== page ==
Thursday, October 3, 2013

Common Courtesy Revisited

When you think about reaching out to the world around you, what words come to mind? Missions? Service projects? Volunteering?

I have many friends who have gotten on planes to serve and do mission work all over the world, and I admire them for it. But my heart tends to lean toward the people I see every day, to the lonely, to the forgotten, to the people who don't think they matter. Those are the people I want to wrap in a big hug and say, "You know, you are not alone."

While that would probably get me some weird looks and possibly a harassment lawsuit, I want to express that idea that the ground between my own two feet is where service starts. Not in a far off land, but right here, right now.

Another thought that comes to me as I'm writing is that we can't serve those whom we don't love, but more than that, love grows through serving someone. If you will pardon a cleaning analogy, I never notice the pattern in the linoleum tile or countertop until I start wiping it down with a sponge. Suddenly I am aware of the individual colors that make up the swirl. I see the patterns emerge. What was once just a blob barely registering as I went about my day becomes a work of art.

Serving people is the same. As you begin to really look at each person, individually, make eye contact, smile even, you will begin to see past the clothes, hair styles, and mannerisms that may accentuate your differences. You will begin to see them as a fellow human being, doing the best they can. Just like we all are.

Today, let me challenge you to do five things. Not even five hard things. I want us to nurture an awareness of the world around us, to slow down long enough to engage right where our feet are standing. Ready?
  1. Smile at people. Not the lizard smile...the one when your eyebrows raise and your lips stretch out in a straight line and you're not really smiling but giving a shrug with your face. Do it once and you'll know what I mean. Instead, look at someone and really smile. You don't have to show teeth, but at least grin at someone.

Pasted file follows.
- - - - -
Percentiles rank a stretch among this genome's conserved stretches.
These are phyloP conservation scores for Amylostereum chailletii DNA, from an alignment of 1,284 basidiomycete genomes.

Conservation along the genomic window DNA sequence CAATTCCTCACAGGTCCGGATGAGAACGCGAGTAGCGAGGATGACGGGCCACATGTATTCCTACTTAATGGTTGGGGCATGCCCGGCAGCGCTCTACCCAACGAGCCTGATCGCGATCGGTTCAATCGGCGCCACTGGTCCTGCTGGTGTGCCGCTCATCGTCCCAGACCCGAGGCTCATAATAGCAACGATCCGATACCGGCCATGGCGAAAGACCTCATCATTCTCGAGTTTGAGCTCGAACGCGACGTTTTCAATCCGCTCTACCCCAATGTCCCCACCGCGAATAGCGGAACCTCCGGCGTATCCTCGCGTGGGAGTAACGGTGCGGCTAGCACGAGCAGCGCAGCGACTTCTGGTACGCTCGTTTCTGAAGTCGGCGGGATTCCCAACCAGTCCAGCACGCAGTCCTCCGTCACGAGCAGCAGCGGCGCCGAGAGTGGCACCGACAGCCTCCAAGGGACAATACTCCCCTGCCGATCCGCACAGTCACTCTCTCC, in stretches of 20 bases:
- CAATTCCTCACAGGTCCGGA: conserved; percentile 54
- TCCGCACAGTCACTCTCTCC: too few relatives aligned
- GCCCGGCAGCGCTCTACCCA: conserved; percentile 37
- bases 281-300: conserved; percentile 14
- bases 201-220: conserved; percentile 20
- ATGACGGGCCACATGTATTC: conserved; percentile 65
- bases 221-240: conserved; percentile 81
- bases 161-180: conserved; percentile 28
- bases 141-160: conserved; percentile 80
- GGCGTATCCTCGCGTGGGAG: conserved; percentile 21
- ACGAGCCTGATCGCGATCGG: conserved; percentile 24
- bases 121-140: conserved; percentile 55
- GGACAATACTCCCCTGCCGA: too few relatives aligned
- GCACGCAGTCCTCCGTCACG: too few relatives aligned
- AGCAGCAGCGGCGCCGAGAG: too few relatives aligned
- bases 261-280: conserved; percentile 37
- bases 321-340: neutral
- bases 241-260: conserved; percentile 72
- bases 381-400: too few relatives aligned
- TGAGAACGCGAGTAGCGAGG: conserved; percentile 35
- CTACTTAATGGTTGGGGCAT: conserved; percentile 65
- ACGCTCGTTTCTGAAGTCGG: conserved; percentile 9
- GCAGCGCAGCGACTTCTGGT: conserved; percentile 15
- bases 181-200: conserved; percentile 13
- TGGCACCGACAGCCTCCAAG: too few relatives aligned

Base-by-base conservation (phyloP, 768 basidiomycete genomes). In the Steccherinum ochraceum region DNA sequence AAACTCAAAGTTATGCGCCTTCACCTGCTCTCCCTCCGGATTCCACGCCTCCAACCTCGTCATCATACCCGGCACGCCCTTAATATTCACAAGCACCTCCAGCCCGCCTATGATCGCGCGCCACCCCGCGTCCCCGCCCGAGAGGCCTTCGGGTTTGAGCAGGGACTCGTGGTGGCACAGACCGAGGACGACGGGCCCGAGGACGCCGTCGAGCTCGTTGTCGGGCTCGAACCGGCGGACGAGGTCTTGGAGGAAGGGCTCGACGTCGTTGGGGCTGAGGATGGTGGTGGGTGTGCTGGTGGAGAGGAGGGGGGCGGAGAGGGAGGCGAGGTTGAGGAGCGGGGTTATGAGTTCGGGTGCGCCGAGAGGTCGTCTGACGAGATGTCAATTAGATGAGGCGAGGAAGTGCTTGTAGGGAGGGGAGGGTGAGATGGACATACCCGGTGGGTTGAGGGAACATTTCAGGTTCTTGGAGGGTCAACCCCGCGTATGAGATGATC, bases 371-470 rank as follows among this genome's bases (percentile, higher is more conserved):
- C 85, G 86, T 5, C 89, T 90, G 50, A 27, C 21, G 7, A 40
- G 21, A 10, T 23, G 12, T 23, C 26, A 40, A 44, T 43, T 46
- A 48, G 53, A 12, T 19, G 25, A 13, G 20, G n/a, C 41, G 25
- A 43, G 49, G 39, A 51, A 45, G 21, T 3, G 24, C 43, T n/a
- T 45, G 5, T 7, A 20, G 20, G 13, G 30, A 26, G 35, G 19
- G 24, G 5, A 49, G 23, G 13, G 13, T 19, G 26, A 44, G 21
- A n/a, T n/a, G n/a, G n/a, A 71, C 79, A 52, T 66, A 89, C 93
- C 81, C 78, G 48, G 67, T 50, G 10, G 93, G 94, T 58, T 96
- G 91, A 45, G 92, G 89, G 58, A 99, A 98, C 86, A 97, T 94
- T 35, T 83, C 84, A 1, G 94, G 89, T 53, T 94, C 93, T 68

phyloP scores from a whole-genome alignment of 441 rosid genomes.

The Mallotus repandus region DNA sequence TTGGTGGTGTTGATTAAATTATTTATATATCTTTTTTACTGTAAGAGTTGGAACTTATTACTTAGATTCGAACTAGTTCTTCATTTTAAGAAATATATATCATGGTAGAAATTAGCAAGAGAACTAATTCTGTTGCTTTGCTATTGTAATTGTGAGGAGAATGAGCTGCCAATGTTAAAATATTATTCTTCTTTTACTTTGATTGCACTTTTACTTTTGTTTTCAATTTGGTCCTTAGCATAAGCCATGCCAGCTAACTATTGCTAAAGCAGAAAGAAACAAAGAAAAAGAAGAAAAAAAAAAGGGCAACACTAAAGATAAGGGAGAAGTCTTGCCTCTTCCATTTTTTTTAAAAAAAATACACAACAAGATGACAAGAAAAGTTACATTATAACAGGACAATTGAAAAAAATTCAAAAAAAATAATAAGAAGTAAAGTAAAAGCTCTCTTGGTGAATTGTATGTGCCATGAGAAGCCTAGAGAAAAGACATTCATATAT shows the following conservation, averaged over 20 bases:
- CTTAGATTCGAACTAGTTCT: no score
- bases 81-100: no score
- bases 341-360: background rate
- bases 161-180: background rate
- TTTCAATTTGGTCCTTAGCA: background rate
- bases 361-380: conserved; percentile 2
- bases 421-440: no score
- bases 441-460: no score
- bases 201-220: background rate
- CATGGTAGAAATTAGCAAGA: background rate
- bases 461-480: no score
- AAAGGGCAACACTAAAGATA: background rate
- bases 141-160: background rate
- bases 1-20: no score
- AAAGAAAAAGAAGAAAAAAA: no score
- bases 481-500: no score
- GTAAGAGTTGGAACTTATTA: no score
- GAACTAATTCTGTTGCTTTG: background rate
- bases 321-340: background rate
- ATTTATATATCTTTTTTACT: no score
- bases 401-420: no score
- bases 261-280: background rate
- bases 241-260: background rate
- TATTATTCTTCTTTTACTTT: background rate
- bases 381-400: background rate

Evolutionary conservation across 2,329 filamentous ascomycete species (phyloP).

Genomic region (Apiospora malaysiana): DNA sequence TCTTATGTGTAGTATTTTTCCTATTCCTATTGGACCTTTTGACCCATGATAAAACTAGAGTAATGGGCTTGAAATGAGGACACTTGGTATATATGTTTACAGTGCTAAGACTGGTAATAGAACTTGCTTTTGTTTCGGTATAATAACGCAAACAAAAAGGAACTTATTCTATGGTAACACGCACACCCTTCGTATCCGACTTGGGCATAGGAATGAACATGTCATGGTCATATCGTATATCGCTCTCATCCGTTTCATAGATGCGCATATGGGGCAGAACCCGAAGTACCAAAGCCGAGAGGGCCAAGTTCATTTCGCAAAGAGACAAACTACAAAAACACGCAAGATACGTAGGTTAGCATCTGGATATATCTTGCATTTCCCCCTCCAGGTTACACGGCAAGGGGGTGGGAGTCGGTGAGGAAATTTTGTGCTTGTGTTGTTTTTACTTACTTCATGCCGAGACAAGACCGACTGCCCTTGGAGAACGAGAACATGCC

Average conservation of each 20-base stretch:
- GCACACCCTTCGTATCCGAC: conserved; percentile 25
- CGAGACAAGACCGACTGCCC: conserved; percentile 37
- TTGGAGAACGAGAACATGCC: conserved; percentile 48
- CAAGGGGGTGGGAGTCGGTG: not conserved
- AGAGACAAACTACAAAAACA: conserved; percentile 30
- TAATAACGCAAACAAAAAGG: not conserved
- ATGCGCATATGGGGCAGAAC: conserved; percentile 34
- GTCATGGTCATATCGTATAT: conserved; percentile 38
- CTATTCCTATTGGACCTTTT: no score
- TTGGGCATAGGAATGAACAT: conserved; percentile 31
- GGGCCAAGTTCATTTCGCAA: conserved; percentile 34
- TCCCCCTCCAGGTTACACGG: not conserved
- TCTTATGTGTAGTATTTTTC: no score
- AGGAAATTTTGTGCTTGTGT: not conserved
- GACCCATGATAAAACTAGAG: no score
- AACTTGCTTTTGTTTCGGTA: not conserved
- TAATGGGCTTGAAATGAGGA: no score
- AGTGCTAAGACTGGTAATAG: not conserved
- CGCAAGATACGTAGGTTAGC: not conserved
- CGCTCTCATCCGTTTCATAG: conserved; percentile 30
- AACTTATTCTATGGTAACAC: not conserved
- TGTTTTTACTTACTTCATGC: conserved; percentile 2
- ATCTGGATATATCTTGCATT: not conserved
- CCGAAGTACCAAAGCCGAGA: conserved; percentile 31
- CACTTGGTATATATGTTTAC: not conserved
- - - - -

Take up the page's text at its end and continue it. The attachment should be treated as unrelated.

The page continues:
2. Look at people when you talk to them.  If you conduct your business staring at your phone, at the order board behind someone's shoulder, or at the display totaling up your purchases, you are not actually connecting with the person serving you. Take time to look at them and see them. It validates that they are more than just a transaction to you.
  3. Compliment someone. Now that you've decided to smile and look at someone, compliment them. It might be the only one they hear all day.
  4. Say hello to strangers. Unless you live in a giant metropolis, you probably pass many of the same people every day and don't realize it yet. We are all in a hurry to get someplace else, but it only slows you down by a few seconds to say hello or good morning to the people you pass.
  5. Hold or get the door for someone. Letting someone go ahead of you says that they matter.
This post may seem like an etiquette lesson, but sometimes, practicing good manners is serving. In this day and age, social media and communication technology has lead to a shortage of manners. We text in shorthand, we don't converse but post statuses instead, and email instead of phone. Not that all that needs to go, but we need to balance it by re-learning how to connect in face-to-face interactions with real humans, not screens.

Who's up to the challenge?

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